Tuesday, 4 December 2012

Freewheelin’ in S.E.A - Day 23: Pai in the sky

My usual habit of waking up and hurriedly packing occurred once again, Sarah had sensibly packed the night before but my shit, as always, was spread out around the four corners of the room. The minivan which was taking us to Pai arrived promptly at 10am, got us first, then spent nigh on an hour picking up its other passengers. You win some, you lose some, we lost this one. After all the milling around we hit the winding roads towards Pai. Apparently there are over seven hundred twists and turns on the three and a half hour drive, but I was busy doing my homework whilst we winded up and around the mountain roads, so I didn’t notice much else. We stopped off half way and sat amongst some sunflowers, sharing a friend-maker with two Irish guys called Gerry and Philly who had been to Pai already and loved it so much that they were heading back. My friends Kat and Rachael were also planning to do that, which says a lot about the place. We arrived and checked out a hotel called Blue Lagoon which was meant to be pretty nice and have a swimming pool, which is useful in places where there’s no beach nearby, and checked in for the reasonable price of 400 baht. We realised soon after that the place was in major need of upheaval. The pool was really dirty and filled with dead bugs, there was only one sun lounger, a few broken chairs, a rusted, unusable exercise machine and a busted up pool table on offer to what few guests remained in this dilapidated dwelling. Regardless, I did a few lengths making sure my mouth stayed closed, as I’d already eaten lunch, then lay with Sarah catching the last rays as they dropped behind our building, and watching the highlights of Arsenal’s match the previous day. It was a strange, entertaining game which excited and annoyed me in one fell swoop. Typical Arsenal, conceeding a load of goals but still scoring more. Not only was our hotel in need of some drastic T.L.C, it had absolutely no vibe or character to it at all, it was the hotel equivalent of a bookish fifty year old that got left by their lover twenty years back and didn’t have the heart or confidence to try again. We decided to leave the next morning. We cleaned up, then went off to explore the town. The first thing I saw was a sign outside which read ‘Hotel for sale’, which I hadn’t originally noticed when lugging my luggage in the sweltering heat of the mid-afternoon. It all made sense after that. We checked out the main square, and walked along a rickety old bamboo bridge and back as the sun was lowering in the sky, then went off for an early steak dinner. I’d heard this town was laid back and stoner friendly, so we thought we’d test the water by smoking an appetizer at our table in the restaurant’s front garden. Nobody seemed to care or notice. Nice…nice.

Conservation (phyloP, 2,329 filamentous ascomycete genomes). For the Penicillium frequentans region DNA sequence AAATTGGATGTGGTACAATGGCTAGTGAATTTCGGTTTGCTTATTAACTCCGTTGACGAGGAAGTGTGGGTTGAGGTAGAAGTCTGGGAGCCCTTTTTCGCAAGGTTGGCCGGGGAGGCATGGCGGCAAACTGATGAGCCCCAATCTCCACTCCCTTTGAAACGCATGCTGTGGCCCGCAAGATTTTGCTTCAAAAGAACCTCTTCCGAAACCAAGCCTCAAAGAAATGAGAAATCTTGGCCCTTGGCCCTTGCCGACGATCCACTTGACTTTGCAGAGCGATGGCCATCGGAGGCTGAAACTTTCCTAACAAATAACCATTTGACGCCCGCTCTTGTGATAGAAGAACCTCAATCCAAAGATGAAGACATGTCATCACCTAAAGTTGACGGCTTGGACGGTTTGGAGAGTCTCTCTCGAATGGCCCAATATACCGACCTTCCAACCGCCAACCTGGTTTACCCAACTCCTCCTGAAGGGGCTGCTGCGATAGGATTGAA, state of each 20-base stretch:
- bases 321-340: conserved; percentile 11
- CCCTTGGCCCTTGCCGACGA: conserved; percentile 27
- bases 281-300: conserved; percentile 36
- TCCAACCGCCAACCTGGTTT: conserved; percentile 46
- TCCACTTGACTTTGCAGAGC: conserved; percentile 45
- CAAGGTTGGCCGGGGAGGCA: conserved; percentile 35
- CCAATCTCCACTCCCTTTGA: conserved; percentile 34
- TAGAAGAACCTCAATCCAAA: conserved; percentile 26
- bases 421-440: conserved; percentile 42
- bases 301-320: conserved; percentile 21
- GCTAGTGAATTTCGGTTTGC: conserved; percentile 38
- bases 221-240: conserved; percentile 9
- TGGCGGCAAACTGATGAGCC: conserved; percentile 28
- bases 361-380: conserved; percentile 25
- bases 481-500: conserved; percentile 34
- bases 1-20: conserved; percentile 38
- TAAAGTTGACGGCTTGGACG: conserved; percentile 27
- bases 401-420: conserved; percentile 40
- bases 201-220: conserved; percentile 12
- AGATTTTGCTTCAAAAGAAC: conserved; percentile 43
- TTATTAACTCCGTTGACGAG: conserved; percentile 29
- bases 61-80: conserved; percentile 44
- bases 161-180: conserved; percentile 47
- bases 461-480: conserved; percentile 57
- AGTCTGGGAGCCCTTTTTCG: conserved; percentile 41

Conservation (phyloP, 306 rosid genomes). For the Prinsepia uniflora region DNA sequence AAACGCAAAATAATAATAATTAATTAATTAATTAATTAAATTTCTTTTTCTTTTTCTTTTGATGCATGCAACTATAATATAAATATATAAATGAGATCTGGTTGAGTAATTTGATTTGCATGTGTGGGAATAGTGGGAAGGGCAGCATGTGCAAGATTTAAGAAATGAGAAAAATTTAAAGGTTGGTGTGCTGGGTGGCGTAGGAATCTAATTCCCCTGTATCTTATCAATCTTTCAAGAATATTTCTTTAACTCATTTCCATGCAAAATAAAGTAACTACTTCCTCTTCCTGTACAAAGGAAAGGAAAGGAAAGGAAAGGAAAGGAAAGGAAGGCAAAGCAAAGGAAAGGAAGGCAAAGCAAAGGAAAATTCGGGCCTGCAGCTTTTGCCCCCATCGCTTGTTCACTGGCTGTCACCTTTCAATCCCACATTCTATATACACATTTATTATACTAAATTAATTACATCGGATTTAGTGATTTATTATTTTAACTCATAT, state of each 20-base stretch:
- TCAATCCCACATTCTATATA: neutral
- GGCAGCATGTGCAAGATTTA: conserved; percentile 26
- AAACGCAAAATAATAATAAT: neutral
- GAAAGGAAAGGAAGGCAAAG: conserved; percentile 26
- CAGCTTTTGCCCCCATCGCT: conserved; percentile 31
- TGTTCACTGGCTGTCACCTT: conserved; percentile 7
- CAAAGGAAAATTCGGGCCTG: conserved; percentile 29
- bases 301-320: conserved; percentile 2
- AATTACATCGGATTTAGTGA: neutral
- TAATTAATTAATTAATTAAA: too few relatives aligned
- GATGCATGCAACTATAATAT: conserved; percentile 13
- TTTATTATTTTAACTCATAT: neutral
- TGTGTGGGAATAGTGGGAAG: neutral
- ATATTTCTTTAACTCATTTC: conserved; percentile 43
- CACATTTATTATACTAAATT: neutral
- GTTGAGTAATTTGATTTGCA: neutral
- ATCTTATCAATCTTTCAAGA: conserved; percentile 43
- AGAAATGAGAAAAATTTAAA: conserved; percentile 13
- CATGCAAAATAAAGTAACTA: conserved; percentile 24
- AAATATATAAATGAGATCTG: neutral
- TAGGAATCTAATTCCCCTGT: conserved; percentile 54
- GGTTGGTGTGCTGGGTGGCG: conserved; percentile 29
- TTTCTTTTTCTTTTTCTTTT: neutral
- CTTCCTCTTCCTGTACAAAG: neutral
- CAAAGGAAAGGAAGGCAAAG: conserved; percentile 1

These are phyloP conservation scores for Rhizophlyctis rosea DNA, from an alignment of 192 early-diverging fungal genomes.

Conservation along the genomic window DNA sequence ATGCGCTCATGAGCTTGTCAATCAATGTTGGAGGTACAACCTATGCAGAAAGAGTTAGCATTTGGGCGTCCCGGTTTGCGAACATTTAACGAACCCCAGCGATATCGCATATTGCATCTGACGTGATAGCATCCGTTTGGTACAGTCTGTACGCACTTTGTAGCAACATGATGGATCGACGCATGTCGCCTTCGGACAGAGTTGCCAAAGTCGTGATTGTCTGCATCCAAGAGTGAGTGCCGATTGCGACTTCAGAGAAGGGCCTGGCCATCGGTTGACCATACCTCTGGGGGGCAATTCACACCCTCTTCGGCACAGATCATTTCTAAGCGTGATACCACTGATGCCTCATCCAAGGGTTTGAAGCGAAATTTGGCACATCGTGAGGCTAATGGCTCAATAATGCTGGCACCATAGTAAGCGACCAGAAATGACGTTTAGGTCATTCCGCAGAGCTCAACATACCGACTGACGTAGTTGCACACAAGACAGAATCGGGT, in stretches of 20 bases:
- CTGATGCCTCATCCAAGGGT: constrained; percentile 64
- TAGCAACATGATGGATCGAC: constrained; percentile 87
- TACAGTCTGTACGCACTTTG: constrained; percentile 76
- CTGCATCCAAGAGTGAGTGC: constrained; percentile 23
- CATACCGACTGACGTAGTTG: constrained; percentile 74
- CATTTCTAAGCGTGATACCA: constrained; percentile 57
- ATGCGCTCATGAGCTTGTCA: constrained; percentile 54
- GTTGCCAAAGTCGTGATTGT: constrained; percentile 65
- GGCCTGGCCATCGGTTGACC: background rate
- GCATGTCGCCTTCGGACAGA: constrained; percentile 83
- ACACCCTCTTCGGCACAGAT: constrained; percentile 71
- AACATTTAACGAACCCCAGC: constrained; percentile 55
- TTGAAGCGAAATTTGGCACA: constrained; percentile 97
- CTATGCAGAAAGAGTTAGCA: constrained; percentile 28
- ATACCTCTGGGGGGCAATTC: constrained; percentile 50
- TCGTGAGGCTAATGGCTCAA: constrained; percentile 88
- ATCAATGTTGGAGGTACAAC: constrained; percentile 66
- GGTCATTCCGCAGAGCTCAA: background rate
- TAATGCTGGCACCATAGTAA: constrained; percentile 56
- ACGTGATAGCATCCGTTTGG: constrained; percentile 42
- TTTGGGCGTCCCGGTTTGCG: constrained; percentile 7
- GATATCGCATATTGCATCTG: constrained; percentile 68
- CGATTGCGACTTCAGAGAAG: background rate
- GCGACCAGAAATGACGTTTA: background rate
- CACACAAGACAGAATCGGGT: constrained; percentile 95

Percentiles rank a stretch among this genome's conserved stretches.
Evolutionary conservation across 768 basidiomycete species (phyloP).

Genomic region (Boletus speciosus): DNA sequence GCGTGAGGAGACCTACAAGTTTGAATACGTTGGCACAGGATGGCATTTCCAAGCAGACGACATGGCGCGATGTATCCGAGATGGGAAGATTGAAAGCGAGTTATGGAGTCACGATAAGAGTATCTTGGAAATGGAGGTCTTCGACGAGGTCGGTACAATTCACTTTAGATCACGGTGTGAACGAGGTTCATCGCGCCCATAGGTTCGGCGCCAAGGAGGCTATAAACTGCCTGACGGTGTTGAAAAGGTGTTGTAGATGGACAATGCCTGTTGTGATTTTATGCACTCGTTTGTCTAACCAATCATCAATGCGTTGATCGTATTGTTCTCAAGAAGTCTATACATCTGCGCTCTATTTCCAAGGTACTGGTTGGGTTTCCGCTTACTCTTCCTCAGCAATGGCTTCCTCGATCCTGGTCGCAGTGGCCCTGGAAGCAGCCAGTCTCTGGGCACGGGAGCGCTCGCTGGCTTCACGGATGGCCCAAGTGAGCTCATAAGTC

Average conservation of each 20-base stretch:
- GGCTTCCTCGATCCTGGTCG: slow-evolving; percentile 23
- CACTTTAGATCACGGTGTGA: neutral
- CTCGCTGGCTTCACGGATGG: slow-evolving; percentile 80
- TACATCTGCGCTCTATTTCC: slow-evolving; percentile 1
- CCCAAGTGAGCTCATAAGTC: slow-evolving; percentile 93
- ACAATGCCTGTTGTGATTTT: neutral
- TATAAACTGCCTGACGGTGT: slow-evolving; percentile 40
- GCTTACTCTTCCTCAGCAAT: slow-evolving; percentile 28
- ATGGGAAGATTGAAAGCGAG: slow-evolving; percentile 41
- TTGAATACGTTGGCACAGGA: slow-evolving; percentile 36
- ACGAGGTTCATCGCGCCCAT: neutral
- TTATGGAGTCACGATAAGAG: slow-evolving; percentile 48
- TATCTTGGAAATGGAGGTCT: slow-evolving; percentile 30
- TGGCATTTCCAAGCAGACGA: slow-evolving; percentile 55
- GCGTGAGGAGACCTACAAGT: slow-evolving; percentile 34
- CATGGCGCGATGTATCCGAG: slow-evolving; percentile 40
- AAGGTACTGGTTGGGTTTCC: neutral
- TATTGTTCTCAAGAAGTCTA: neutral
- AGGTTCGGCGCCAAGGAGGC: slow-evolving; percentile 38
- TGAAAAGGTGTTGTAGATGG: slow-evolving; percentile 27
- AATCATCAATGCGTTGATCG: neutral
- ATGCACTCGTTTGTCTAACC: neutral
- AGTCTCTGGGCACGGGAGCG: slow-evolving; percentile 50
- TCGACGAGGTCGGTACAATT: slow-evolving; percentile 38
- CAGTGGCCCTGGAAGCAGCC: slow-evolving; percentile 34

A river runs through it
Our next stop was a happy hour bucket of Mai Tai at a small bar called Almost Famous, after I’d heard them playing ‘Who loves the Sun’ by The Velvet Underground as we were walking by. Whilst drinking from our bucket I noticed that one of their signs said ‘Est. 1978’ underneath the bar’s name, and another said ‘Est 1987’. It made me laugh, because both of those dates were probably made up anyway and the place was more likely only a few years old. As we were leaving they played ‘Nas is like’ by the man himself, so I insisted we stay until it finished. Pretty good work for entrance and exit music in the film of my life. As recommended by Kat and Rachael, the sisters I’d befriended in Laos, we sought out a bar called Ting Tong, which apparently means ‘crazy’ in Thai, and took a seat in front of a fire that was burning out front with chairs and cushions all around. There was a mirror which had ‘Are you Ting Tong?’ written above it, and a sign in a tree which read ‘Welcome to Pai’. There was a good energy in this place, and some cool looking Thai guys working there. I started chatting to them and it turned out that they were Tek and Tutu, the two guys who the girls had told me to find. I passed on their messages of love to the guys, had a few drinks with my lady and found a book called Steppenwolf by Hermann Hesse, which somebody had left there. Sarah said it was a great read, and as I wasn’t really enjoying the ‘Gig!’ book by Simon Armitage, which I’d been given for my birthday, so I asked the guys who it belonged to and they said that they didn’t read, and I could have it. As we left we made plans to spend the following day with them, and Tutu gave us a paper lantern to send into the skies with a wish. We decided to save it for the following evening as we’d been planning to make it special one, then turned in for the night at our neglected step-child of a hotel. I could hear the walls weeping after another night with no supper, so I gave them a stroke and said that I loved them, before switching the light and ending my night.

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